A well-designed space offers psychological “reassurance” to us, its users. We find such healthy characteristics predominantly in traditional places. Of course, we can perform an action in any volume barely large enough to contain it. But it should be our goal to design spaces that make us comfortable enough to enact our roles in life without feeling anxiety caused by strict geometry. A successful space, then, is shaped in such a way that it “reassures” our body and mind — not necessarily with its aesthetics, but the medical/psychological response it elicits.
We have all experienced the sense of emotional elation inside a truly great space. That elation has little to do with the room’s size. Yet many Modernist architects seem strangely uninterested in the factors that are responsible for this effect. But we have evidence that the rules for designing such spaces can be discovered, and then tested. Some environments possessing modest dimensions invite us to linger there, yet other spaces of similar shape and size somehow disturb us. Some geometric components and features, which we might not notice until they are brought to our attention, make all the difference in the world to the adaptive quality of spaces that contain human activity.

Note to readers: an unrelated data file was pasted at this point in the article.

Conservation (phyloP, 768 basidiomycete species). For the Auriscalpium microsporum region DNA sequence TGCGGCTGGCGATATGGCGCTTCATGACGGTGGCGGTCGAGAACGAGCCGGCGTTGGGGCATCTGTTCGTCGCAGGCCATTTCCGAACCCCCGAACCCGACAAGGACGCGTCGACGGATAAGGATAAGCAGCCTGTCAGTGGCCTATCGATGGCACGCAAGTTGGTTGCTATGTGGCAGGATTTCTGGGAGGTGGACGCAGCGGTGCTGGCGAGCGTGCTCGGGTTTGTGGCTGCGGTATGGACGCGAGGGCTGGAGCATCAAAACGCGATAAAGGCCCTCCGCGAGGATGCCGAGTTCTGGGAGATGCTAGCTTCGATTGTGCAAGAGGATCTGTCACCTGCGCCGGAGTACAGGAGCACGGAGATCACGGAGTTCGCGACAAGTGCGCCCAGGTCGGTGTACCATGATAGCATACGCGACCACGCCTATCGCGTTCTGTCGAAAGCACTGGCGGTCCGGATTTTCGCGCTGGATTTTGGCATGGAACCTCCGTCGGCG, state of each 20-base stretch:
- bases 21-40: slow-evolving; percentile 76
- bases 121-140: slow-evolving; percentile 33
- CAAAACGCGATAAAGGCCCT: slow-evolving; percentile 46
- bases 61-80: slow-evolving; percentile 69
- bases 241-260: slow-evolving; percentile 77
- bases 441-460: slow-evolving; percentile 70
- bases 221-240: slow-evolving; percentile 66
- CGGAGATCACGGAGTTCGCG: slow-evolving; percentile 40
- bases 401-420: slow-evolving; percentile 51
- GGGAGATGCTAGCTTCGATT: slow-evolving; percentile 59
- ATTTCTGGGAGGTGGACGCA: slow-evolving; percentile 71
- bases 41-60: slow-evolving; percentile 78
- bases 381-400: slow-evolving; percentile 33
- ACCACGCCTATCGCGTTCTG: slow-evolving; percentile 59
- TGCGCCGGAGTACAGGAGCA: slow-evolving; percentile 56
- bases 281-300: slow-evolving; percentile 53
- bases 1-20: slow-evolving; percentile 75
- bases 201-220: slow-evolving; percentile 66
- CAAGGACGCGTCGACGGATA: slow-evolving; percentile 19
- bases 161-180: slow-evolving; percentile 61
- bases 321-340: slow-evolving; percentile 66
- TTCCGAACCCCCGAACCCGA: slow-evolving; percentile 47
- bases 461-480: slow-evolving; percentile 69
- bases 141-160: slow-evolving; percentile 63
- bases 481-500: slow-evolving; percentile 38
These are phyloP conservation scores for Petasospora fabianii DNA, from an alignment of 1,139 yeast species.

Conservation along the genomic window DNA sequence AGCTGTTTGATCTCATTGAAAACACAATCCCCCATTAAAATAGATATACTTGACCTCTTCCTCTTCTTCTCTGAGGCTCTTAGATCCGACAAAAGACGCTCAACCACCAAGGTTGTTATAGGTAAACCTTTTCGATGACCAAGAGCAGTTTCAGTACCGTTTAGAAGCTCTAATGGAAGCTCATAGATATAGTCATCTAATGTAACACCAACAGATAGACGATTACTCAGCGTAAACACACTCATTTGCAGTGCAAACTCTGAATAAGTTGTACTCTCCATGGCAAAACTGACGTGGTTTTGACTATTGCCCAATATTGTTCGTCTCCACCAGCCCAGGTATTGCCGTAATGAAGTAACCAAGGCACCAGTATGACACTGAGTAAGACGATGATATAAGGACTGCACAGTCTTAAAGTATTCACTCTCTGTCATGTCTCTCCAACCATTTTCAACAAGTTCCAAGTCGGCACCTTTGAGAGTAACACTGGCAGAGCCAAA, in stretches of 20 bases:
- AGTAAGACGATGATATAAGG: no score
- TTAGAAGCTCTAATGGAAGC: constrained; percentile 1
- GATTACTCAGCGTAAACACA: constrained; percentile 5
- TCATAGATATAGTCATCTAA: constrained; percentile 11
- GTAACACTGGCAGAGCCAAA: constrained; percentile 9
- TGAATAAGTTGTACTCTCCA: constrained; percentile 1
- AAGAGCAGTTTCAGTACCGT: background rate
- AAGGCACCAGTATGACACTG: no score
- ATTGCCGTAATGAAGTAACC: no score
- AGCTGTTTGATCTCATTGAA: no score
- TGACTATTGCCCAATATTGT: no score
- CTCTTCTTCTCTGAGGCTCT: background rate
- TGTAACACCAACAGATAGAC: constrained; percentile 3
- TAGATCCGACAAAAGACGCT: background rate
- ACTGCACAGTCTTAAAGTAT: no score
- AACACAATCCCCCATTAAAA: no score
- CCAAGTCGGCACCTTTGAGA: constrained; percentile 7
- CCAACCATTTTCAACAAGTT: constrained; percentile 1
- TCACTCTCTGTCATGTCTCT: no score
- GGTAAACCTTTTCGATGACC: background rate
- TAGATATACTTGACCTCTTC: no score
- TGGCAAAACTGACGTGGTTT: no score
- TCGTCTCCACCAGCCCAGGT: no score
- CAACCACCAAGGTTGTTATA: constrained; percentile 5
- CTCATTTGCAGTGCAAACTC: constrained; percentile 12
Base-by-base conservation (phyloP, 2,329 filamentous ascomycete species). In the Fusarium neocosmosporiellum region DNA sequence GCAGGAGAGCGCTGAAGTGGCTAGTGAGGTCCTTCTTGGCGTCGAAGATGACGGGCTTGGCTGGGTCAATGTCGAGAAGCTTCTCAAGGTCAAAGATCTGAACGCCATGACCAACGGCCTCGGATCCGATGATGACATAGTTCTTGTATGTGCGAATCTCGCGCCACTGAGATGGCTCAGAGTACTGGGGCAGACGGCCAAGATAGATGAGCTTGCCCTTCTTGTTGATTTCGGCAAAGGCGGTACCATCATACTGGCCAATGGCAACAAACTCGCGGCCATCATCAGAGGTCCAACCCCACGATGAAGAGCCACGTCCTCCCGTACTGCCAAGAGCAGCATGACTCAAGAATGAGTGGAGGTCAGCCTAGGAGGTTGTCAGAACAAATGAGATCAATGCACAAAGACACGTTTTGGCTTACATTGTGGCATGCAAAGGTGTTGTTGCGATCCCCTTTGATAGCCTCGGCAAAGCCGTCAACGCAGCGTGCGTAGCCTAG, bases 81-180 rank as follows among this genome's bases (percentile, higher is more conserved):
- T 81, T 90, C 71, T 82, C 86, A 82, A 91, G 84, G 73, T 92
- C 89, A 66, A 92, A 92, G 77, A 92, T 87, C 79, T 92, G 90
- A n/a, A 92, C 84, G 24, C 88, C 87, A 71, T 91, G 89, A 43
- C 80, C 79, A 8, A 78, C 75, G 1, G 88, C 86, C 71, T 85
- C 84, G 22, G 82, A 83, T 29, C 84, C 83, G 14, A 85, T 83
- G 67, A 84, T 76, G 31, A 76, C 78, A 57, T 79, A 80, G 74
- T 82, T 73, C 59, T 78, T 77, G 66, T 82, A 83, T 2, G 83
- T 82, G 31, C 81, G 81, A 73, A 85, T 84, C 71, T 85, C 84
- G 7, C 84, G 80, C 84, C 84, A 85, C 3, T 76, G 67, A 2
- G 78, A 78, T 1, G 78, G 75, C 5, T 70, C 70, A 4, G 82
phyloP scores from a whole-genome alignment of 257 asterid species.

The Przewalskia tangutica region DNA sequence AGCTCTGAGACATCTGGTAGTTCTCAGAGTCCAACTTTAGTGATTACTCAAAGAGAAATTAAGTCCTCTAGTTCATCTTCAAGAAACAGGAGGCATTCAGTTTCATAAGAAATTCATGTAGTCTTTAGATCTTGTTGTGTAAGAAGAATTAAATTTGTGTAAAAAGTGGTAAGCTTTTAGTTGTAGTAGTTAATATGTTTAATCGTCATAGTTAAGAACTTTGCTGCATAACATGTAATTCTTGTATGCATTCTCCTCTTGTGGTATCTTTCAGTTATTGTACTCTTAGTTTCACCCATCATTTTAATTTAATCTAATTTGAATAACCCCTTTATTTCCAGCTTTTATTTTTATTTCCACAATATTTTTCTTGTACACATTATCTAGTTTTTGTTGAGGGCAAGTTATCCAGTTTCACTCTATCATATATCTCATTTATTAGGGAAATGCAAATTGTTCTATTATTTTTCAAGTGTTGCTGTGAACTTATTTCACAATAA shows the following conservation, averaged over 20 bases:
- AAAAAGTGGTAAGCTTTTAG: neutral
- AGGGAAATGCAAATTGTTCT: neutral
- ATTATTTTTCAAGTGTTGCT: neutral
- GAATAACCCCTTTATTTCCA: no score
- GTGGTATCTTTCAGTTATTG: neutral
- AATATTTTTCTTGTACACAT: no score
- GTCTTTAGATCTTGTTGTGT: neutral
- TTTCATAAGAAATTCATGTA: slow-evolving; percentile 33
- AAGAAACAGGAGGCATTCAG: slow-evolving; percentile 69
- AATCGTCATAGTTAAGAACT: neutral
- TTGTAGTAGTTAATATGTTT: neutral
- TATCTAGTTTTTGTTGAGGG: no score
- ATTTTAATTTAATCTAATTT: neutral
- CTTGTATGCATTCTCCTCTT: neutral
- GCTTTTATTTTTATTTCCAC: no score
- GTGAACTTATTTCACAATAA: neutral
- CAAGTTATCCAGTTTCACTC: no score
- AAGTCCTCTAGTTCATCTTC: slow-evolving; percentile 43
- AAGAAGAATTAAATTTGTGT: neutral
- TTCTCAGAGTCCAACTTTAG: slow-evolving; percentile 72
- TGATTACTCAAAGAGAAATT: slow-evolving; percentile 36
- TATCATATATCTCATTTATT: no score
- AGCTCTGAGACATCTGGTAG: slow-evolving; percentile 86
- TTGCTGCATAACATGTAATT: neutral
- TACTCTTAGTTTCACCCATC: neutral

Spaces that nourish human emotions with built geometries can be documented as living patterns (Alexander et al., 1977), but much of this research remains to be done. Architects trained in conventional methods tend to resist design solutions that employ living patterns. Why? Mostly because they tend to value appearance above utility. They don’t want to be told that their designs might displease or even hurt users’ sensibilities. That would imply failure. So they ignore feedback and insist on judging design exclusively by abstract aesthetics. For them, design patterns are anathema. […]